We combined our Galapagos trip with a visit to the Madre de Dios River (an Amazon tributary) just up river from Puerto Maldonado Peru.  We stayed at the Inkaterra Reserva Amazonica which in itself is an adventure.  The lodge is set in the jungle and is a haven for bird watchers.  We experienced a night boat ride to view caiman in their habitat, climbed high above the forest floor on rope ladders and platforms, we looked for and did not see an anaconda (ok by me!) and hiked in the jungle.   The resort has a pet peccary named Sammy which was fun!

I would recommend this trip for the adventure, singular sights, viewing the southern cross from the top of the boat, the other travelers you will meet and good times with friends and family as you explore this magical world making memories together.

Thanksgiving Centerpiece Class

Last month Harbor hosted a flower arranging class at Plum Sage in Denver.  With instruction from the floral experts at Plum Sage each attendee designed and created their very own Thanksgiving centerpiece to take home.

We learned about flower and foliage types, the mechanics of floral arrangements as well as many useful design tips. We also discussed using what is available in our own gardens to enhance a store bought bouquet.

This was a very fun and educational class and we hope to make it an annual event.



Helping Your Child Build Credit

Once upon a time when a child went off to college they were inundated with credit card solicitations, often to their (and their credit score’s) detriment. Among other needed reforms, the Credit CARD Act of 2009 eliminated the ability of a card company to entice consumers under the age of 21 without an independent income to sign up for cards using excessive marketing, gifts and, of course, pizza.  While laudable, this act has put the burden on parents to step in and make sure their children who are full time students have access to a credit card for emergencies and for building a credit history for when they finish school and start applying for loans.  There are several ways to accomplish this goal:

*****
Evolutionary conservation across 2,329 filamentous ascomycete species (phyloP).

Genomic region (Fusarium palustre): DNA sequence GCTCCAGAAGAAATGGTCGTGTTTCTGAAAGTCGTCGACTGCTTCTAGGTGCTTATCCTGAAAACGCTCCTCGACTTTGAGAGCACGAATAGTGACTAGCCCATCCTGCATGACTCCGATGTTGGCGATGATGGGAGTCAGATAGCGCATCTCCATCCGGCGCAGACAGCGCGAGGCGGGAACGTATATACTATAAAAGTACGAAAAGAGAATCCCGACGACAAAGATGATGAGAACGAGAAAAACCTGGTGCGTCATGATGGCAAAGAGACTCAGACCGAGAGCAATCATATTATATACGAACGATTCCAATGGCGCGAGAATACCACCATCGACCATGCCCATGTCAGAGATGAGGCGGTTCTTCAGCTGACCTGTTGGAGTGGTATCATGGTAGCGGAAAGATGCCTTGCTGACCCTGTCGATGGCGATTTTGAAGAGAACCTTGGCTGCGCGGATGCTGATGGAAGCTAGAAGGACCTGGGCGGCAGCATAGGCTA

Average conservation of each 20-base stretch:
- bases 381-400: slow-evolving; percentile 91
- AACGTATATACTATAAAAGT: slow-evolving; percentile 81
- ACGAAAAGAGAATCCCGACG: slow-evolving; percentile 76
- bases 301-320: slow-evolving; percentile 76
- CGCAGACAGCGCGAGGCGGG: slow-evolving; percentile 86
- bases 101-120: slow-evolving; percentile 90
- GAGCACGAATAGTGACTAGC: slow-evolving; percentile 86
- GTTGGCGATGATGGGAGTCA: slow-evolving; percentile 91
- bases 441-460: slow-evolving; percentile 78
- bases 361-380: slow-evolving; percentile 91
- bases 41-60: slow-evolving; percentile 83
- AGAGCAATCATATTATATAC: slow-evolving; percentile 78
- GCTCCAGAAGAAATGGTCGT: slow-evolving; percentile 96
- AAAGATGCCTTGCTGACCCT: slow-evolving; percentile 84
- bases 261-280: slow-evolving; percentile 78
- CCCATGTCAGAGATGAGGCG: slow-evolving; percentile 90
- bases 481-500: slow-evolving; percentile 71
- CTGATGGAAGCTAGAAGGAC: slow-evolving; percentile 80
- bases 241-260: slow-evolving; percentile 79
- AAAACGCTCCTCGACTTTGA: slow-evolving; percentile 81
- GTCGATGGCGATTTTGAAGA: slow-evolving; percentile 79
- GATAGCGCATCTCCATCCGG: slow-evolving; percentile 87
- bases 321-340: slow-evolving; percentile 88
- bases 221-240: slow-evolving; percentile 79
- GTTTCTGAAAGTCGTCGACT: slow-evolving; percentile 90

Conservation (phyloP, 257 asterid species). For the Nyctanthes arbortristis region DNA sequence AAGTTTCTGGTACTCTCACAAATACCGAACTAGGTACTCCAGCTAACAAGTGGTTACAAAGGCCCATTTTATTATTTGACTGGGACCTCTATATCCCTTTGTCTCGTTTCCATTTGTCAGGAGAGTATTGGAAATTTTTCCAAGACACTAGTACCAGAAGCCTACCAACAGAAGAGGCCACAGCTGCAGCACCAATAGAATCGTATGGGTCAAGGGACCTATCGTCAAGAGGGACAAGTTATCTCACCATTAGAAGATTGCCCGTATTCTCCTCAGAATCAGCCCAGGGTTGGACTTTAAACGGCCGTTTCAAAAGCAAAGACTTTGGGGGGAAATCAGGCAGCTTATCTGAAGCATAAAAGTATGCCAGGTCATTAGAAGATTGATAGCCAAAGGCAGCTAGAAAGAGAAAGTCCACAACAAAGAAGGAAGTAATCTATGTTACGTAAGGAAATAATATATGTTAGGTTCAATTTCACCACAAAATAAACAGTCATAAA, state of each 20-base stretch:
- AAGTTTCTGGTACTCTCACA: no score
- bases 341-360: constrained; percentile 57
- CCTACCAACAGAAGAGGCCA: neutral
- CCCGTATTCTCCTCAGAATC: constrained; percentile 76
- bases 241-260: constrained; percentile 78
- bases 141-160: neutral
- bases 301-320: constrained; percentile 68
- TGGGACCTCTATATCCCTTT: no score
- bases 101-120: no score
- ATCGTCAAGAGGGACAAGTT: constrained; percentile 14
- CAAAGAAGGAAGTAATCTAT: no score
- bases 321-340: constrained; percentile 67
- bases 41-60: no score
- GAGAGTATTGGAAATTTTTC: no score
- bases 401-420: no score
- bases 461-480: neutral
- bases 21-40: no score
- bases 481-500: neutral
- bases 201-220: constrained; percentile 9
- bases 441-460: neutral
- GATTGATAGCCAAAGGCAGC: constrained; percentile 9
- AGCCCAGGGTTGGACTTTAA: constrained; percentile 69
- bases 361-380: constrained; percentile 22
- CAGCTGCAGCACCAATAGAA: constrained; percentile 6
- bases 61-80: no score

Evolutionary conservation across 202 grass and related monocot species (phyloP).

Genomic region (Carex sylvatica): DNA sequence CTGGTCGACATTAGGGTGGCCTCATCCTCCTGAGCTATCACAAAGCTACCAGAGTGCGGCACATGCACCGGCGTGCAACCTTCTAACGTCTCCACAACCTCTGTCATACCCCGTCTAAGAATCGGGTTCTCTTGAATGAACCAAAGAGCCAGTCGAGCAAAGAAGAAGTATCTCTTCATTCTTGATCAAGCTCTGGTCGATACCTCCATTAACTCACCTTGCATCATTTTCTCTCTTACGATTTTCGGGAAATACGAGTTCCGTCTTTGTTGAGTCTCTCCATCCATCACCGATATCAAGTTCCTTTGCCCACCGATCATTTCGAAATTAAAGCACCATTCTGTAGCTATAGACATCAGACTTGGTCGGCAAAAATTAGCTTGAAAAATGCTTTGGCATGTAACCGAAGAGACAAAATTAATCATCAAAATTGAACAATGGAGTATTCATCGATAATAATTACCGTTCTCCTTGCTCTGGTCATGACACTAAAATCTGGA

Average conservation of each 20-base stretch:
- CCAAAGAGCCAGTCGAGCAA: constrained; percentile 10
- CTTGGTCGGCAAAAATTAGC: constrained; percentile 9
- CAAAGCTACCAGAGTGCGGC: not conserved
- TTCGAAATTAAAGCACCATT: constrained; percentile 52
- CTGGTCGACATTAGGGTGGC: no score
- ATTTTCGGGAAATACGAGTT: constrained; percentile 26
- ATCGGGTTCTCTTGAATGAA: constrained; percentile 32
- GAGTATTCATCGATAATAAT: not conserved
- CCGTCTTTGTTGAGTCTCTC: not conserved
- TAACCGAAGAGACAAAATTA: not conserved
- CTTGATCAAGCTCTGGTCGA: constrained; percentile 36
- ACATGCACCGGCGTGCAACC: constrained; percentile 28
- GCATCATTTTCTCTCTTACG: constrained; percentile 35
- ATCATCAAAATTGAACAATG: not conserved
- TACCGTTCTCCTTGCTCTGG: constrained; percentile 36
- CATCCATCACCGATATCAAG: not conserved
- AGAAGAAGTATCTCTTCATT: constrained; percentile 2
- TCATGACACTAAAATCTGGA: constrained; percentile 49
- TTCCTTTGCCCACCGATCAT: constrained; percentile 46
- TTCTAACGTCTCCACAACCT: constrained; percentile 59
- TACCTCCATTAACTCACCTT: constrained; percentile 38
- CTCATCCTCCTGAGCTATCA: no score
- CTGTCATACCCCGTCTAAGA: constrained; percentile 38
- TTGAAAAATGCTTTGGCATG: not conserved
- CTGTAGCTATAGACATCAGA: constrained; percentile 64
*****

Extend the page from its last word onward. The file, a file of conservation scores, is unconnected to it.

Make the child an authorized user on your card – this involves calling your credit card company and having them issue a card with the child’s name on it that they can then use as their own. The disadvantage of this method is that even you have an agreement that your child will cover their charges you are, in fact, liable for those amounts as well as your own. The advantage to this method is that you can monitor your child’s charges and if they charge irresponsibly you can rescind the authorization with another call to the credit card company. Also positive activity, paying on time and in full, will show up on your child’s credit report as well as yours, building a positive credit history for the child.

Co-sign for a card for your child – if you have highly trustworthy children you may use this option. The disadvantage is that the child is the primary account holder. They receive the bills and if they do not pay the co-signer may not know until the debt is delinquent, damaging the credit score of child and parent alike and possibly leaving the parent responsible for paying the bill. Also, as the primary account holder, the child can raise the credit limit without the co-signer knowing. If you elect this option, it’s often best to start before the child leaves home for college while you can still monitor and observe their spending habits and continue to educate them on using credit responsibly.